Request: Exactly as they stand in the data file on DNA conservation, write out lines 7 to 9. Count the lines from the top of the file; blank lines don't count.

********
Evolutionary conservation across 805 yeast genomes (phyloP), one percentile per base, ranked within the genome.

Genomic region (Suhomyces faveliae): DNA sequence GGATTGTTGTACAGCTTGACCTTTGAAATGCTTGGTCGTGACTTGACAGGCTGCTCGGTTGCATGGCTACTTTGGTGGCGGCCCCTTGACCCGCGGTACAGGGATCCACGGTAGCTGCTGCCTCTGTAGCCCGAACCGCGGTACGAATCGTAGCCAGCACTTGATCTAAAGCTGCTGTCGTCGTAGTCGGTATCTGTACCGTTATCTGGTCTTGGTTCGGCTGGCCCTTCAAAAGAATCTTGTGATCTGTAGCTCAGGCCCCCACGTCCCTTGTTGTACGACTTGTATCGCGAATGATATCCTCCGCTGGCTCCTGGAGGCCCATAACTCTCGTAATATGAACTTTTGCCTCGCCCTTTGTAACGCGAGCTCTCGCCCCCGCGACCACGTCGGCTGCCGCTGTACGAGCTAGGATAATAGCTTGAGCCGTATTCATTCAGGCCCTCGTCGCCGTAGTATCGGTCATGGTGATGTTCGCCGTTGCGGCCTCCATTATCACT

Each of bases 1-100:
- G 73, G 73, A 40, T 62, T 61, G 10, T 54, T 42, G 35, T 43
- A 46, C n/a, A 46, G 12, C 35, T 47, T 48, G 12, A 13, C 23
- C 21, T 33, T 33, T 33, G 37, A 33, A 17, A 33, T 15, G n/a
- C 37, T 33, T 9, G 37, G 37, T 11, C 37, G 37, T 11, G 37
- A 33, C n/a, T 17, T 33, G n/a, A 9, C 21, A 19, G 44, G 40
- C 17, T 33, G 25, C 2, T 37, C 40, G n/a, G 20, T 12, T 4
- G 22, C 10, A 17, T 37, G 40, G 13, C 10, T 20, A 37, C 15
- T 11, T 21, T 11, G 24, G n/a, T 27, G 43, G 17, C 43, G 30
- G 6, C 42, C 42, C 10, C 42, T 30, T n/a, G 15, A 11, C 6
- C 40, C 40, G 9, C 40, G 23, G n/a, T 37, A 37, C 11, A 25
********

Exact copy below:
- C 37, T 33, T 9, G 37, G 37, T 11, C 37, G 37, T 11, G 37
- A 33, C n/a, T 17, T 33, G n/a, A 9, C 21, A 19, G 44, G 40
- C 17, T 33, G 25, C 2, T 37, C 40, G n/a, G 20, T 12, T 4